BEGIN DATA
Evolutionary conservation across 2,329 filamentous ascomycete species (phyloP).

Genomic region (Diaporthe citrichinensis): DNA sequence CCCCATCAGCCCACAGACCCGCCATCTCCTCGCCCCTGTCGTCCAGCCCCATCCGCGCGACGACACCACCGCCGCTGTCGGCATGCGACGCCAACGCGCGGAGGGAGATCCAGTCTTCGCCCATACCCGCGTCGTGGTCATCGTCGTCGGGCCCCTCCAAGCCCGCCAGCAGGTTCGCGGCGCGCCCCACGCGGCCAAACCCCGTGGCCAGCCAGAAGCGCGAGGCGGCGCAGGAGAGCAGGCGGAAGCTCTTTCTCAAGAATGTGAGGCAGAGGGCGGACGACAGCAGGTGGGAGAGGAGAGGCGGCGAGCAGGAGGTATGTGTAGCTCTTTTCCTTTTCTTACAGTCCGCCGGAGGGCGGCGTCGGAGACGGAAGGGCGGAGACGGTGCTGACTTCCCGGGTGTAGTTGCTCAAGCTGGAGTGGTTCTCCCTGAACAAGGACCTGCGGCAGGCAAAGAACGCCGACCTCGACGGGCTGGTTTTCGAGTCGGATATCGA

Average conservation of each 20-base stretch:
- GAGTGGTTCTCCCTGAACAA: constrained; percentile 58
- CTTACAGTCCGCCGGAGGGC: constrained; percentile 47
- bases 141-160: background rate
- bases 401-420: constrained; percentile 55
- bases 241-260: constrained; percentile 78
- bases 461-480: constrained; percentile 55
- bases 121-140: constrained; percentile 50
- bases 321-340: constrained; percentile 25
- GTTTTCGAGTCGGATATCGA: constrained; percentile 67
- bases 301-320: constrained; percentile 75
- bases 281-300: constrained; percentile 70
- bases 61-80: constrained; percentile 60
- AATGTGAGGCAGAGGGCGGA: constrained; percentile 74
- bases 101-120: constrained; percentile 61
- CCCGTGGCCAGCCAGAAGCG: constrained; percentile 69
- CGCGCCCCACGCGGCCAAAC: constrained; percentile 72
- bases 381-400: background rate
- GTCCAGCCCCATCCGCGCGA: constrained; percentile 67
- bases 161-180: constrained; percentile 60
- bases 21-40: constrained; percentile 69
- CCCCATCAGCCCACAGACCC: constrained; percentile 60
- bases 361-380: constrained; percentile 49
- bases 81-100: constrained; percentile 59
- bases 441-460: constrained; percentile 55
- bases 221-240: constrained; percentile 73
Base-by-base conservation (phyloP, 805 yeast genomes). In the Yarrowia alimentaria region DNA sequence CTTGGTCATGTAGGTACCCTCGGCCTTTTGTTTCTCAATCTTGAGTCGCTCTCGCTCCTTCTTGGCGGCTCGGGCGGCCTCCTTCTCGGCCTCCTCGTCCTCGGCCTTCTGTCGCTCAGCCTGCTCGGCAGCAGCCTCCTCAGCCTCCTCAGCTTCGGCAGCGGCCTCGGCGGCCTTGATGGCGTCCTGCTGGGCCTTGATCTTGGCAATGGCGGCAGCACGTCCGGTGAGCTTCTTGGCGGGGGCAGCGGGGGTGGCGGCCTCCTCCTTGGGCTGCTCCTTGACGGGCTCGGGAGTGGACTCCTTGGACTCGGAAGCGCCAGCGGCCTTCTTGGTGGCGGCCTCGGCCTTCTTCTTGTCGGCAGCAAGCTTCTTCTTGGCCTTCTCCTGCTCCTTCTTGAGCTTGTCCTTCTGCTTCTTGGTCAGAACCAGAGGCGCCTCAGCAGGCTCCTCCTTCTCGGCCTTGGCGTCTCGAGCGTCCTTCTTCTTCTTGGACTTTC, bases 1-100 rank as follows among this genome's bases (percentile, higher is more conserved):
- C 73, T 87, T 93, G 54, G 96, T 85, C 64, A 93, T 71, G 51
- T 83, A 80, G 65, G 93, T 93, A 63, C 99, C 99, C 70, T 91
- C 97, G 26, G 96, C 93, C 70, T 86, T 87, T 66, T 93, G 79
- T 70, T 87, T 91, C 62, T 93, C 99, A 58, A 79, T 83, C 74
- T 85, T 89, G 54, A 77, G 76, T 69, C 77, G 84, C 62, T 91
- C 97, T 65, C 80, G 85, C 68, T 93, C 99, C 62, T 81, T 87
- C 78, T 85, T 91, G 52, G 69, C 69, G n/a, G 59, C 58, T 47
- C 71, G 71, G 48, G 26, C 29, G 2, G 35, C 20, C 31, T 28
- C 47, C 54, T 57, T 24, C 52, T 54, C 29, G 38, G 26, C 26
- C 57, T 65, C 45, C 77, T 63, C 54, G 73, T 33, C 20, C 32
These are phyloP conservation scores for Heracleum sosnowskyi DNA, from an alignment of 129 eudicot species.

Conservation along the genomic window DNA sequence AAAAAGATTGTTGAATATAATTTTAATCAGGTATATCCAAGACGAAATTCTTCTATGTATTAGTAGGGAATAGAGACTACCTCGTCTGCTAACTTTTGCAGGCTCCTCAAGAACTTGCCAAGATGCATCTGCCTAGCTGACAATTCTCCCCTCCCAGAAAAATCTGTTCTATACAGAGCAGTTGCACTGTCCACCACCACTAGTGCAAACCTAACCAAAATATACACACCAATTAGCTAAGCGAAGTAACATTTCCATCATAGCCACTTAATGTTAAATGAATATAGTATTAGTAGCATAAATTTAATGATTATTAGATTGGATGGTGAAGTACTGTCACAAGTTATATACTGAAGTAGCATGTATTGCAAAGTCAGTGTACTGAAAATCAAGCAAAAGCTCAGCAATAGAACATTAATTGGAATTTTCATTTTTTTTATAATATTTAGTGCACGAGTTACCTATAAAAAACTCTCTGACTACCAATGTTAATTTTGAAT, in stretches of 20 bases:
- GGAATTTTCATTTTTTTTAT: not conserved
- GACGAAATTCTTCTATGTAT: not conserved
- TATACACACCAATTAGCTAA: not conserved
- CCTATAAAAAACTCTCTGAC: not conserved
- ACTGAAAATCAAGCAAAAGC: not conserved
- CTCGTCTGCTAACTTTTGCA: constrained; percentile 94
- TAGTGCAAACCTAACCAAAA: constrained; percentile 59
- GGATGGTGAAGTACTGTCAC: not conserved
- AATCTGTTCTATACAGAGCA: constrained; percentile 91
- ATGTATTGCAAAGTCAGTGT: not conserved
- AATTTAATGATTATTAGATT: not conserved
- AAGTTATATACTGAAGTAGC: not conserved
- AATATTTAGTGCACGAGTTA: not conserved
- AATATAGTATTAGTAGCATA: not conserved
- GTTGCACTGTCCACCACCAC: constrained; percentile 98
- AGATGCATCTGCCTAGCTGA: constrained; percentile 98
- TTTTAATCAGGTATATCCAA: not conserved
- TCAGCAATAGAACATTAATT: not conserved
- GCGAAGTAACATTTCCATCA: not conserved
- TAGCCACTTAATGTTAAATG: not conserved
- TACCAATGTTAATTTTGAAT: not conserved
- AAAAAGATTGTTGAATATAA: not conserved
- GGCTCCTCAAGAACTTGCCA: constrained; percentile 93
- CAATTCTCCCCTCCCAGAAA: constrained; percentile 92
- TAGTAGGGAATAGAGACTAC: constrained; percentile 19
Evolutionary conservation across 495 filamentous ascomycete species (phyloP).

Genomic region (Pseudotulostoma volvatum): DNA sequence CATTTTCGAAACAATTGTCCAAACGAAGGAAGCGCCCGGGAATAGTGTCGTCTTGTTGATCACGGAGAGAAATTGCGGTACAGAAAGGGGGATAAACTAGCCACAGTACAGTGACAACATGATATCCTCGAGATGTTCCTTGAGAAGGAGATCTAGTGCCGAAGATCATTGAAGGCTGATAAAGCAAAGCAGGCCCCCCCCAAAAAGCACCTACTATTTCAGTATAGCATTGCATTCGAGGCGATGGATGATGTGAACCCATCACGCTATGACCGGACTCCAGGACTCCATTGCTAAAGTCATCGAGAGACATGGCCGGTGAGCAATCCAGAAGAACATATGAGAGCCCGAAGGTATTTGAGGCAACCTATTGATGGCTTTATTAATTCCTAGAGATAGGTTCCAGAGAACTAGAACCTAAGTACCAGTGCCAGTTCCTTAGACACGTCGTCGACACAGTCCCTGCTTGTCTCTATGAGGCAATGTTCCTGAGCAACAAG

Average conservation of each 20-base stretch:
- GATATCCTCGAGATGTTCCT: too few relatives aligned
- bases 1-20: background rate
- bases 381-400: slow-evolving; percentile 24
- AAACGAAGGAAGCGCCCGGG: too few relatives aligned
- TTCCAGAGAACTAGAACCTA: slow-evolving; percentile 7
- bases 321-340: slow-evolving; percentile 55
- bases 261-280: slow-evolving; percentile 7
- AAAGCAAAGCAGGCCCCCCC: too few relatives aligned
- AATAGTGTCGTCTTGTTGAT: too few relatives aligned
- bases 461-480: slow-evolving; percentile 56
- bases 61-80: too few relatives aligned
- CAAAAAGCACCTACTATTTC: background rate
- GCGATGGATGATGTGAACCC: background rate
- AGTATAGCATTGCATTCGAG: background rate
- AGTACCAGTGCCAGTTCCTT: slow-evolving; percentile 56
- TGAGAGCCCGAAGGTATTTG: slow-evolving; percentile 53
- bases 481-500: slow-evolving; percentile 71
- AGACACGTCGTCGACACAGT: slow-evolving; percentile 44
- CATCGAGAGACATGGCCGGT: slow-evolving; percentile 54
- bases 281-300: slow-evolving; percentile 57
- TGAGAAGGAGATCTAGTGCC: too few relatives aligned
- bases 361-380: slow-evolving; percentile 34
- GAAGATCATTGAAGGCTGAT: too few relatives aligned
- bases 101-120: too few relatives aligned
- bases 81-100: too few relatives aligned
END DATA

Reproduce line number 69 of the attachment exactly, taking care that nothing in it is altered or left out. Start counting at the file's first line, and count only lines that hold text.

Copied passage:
Average conservation of each 20-base stretch: